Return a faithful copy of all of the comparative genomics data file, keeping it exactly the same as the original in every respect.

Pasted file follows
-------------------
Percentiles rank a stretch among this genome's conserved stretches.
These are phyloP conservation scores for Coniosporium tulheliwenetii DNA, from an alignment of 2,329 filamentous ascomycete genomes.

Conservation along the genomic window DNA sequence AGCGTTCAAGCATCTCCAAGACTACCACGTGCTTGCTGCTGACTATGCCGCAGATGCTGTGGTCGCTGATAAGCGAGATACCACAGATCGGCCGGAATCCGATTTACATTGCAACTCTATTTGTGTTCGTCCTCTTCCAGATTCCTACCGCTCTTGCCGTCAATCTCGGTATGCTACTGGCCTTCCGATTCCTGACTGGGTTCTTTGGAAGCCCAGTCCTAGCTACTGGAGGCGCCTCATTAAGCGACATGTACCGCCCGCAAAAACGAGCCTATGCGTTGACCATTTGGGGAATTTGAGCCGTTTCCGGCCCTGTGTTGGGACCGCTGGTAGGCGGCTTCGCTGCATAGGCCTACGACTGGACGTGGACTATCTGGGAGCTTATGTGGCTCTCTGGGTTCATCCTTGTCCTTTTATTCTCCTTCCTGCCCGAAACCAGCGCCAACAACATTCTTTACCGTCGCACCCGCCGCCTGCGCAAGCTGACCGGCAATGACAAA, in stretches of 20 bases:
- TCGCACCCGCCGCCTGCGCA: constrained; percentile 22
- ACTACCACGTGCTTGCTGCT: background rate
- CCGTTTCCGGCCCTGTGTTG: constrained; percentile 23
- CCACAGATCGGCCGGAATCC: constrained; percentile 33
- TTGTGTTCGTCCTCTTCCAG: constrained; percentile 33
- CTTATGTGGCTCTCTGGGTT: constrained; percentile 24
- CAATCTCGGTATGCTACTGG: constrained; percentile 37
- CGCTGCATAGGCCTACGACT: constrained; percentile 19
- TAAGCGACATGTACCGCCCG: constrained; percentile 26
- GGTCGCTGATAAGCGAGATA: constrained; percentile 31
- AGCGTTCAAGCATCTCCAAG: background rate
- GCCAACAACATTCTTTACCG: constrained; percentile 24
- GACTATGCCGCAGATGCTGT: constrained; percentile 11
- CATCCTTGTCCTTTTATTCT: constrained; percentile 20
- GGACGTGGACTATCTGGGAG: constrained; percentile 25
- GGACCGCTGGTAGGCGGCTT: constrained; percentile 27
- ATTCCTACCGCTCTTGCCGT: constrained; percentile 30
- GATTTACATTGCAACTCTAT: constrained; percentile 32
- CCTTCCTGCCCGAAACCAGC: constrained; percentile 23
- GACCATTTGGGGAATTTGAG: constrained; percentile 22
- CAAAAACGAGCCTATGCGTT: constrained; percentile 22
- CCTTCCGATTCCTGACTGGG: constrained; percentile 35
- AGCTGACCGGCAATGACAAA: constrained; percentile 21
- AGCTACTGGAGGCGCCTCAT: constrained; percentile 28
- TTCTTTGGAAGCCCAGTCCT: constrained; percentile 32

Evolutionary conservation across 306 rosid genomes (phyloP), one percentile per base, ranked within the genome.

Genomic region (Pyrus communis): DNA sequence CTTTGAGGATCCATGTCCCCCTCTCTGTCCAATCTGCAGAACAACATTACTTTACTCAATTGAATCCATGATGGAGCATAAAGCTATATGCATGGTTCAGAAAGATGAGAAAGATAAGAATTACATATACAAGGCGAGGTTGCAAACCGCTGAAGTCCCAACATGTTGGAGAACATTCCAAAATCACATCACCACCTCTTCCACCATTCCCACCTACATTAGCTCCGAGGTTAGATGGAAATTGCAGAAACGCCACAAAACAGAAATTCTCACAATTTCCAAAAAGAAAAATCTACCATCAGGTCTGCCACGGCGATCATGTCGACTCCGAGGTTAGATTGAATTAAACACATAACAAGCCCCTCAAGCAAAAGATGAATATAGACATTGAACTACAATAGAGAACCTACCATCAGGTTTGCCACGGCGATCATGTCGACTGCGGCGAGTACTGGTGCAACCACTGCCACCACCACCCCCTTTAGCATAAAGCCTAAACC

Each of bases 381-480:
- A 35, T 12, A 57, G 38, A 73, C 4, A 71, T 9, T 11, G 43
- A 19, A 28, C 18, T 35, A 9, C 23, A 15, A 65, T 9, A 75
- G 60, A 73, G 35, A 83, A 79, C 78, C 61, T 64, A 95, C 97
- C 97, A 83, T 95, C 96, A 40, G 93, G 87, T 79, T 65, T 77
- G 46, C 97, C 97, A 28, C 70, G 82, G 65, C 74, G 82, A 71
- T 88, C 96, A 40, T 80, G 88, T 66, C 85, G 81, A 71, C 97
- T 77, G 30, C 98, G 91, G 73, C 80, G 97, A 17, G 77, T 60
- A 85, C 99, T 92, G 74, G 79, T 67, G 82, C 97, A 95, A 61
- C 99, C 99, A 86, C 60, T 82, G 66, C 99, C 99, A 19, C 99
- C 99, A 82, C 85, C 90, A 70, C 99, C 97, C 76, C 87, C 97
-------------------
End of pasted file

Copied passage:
Percentiles rank a stretch among this genome's conserved stretches.
These are phyloP conservation scores for Coniosporium tulheliwenetii DNA, from an alignment of 2,329 filamentous ascomycete genomes.

Conservation along the genomic window DNA sequence AGCGTTCAAGCATCTCCAAGACTACCACGTGCTTGCTGCTGACTATGCCGCAGATGCTGTGGTCGCTGATAAGCGAGATACCACAGATCGGCCGGAATCCGATTTACATTGCAACTCTATTTGTGTTCGTCCTCTTCCAGATTCCTACCGCTCTTGCCGTCAATCTCGGTATGCTACTGGCCTTCCGATTCCTGACTGGGTTCTTTGGAAGCCCAGTCCTAGCTACTGGAGGCGCCTCATTAAGCGACATGTACCGCCCGCAAAAACGAGCCTATGCGTTGACCATTTGGGGAATTTGAGCCGTTTCCGGCCCTGTGTTGGGACCGCTGGTAGGCGGCTTCGCTGCATAGGCCTACGACTGGACGTGGACTATCTGGGAGCTTATGTGGCTCTCTGGGTTCATCCTTGTCCTTTTATTCTCCTTCCTGCCCGAAACCAGCGCCAACAACATTCTTTACCGTCGCACCCGCCGCCTGCGCAAGCTGACCGGCAATGACAAA, in stretches of 20 bases:
- TCGCACCCGCCGCCTGCGCA: constrained; percentile 22
- ACTACCACGTGCTTGCTGCT: background rate
- CCGTTTCCGGCCCTGTGTTG: constrained; percentile 23
- CCACAGATCGGCCGGAATCC: constrained; percentile 33
- TTGTGTTCGTCCTCTTCCAG: constrained; percentile 33
- CTTATGTGGCTCTCTGGGTT: constrained; percentile 24
- CAATCTCGGTATGCTACTGG: constrained; percentile 37
- CGCTGCATAGGCCTACGACT: constrained; percentile 19
- TAAGCGACATGTACCGCCCG: constrained; percentile 26
- GGTCGCTGATAAGCGAGATA: constrained; percentile 31
- AGCGTTCAAGCATCTCCAAG: background rate
- GCCAACAACATTCTTTACCG: constrained; percentile 24
- GACTATGCCGCAGATGCTGT: constrained; percentile 11
- CATCCTTGTCCTTTTATTCT: constrained; percentile 20
- GGACGTGGACTATCTGGGAG: constrained; percentile 25
- GGACCGCTGGTAGGCGGCTT: constrained; percentile 27
- ATTCCTACCGCTCTTGCCGT: constrained; percentile 30
- GATTTACATTGCAACTCTAT: constrained; percentile 32
- CCTTCCTGCCCGAAACCAGC: constrained; percentile 23
- GACCATTTGGGGAATTTGAG: constrained; percentile 22
- CAAAAACGAGCCTATGCGTT: constrained; percentile 22
- CCTTCCGATTCCTGACTGGG: constrained; percentile 35
- AGCTGACCGGCAATGACAAA: constrained; percentile 21
- AGCTACTGGAGGCGCCTCAT: constrained; percentile 28
- TTCTTTGGAAGCCCAGTCCT: constrained; percentile 32

Evolutionary conservation across 306 rosid genomes (phyloP), one percentile per base, ranked within the genome.

Genomic region (Pyrus communis): DNA sequence CTTTGAGGATCCATGTCCCCCTCTCTGTCCAATCTGCAGAACAACATTACTTTACTCAATTGAATCCATGATGGAGCATAAAGCTATATGCATGGTTCAGAAAGATGAGAAAGATAAGAATTACATATACAAGGCGAGGTTGCAAACCGCTGAAGTCCCAACATGTTGGAGAACATTCCAAAATCACATCACCACCTCTTCCACCATTCCCACCTACATTAGCTCCGAGGTTAGATGGAAATTGCAGAAACGCCACAAAACAGAAATTCTCACAATTTCCAAAAAGAAAAATCTACCATCAGGTCTGCCACGGCGATCATGTCGACTCCGAGGTTAGATTGAATTAAACACATAACAAGCCCCTCAAGCAAAAGATGAATATAGACATTGAACTACAATAGAGAACCTACCATCAGGTTTGCCACGGCGATCATGTCGACTGCGGCGAGTACTGGTGCAACCACTGCCACCACCACCCCCTTTAGCATAAAGCCTAAACC

Each of bases 381-480:
- A 35, T 12, A 57, G 38, A 73, C 4, A 71, T 9, T 11, G 43
- A 19, A 28, C 18, T 35, A 9, C 23, A 15, A 65, T 9, A 75
- G 60, A 73, G 35, A 83, A 79, C 78, C 61, T 64, A 95, C 97
- C 97, A 83, T 95, C 96, A 40, G 93, G 87, T 79, T 65, T 77
- G 46, C 97, C 97, A 28, C 70, G 82, G 65, C 74, G 82, A 71
- T 88, C 96, A 40, T 80, G 88, T 66, C 85, G 81, A 71, C 97
- T 77, G 30, C 98, G 91, G 73, C 80, G 97, A 17, G 77, T 60
- A 85, C 99, T 92, G 74, G 79, T 67, G 82, C 97, A 95, A 61
- C 99, C 99, A 86, C 60, T 82, G 66, C 99, C 99, A 19, C 99
- C 99, A 82, C 85, C 90, A 70, C 99, C 97, C 76, C 87, C 97